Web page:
Since punk rock’s earliest days, the genre has sought to challenge social norms and traditions. But when the Sex Pistols came out with “God Save the Queen” 40 years ago, on May 27, 1977, it was instantly greeted with widespread, visceral condemnation.
Released only months after the band’s infamous and expletive-laden television debut on the Bill Grundy show in December 1976, many viewed the song as an all-out assault on the morals and values of British culture. Others saw it as an attack on civilization itself.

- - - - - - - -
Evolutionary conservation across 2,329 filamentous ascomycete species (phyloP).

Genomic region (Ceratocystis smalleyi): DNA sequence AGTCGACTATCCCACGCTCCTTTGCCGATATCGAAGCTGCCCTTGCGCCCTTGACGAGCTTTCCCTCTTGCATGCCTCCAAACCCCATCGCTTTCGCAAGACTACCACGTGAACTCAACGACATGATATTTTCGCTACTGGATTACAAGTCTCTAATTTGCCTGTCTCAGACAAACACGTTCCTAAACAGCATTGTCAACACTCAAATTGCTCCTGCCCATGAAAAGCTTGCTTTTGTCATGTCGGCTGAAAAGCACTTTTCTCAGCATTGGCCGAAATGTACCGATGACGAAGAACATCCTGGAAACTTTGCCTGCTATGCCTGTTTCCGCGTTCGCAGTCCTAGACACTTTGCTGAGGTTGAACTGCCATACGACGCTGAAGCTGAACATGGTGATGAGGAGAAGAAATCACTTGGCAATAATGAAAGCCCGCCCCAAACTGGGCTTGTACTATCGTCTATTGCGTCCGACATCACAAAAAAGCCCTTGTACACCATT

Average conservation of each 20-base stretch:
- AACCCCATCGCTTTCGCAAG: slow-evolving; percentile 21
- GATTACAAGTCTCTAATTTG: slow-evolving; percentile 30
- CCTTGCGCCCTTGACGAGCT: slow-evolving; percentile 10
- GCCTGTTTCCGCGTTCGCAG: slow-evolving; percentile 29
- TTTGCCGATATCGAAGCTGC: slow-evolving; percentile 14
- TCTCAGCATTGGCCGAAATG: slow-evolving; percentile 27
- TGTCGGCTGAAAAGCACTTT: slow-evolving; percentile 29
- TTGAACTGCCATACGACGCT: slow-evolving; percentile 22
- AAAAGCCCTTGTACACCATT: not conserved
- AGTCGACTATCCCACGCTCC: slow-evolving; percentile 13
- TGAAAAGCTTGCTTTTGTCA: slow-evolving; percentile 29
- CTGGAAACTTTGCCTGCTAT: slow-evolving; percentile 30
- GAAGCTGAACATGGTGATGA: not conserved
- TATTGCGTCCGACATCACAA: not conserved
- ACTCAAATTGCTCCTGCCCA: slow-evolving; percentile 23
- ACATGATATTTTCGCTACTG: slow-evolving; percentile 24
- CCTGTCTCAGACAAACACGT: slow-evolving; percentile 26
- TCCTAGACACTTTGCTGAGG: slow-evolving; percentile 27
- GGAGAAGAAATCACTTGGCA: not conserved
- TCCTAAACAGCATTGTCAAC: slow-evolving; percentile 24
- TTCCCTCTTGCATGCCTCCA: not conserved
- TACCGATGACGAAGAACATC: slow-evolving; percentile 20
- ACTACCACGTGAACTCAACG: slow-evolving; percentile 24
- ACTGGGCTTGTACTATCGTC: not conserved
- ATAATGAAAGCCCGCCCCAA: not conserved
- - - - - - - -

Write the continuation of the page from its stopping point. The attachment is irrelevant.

Originally entitled “No Future,” the song ended up changing its name to “God Save the Queen,” an appropriation of the British national anthem. The Pistols’ version was an “anti-anthem,” a critique of Queen Elizabeth II, whose Silver Jubilee – a celebration to commemorate the 25th anniversary of her ascension to the throne – happened to coincide with the year of the song’s release.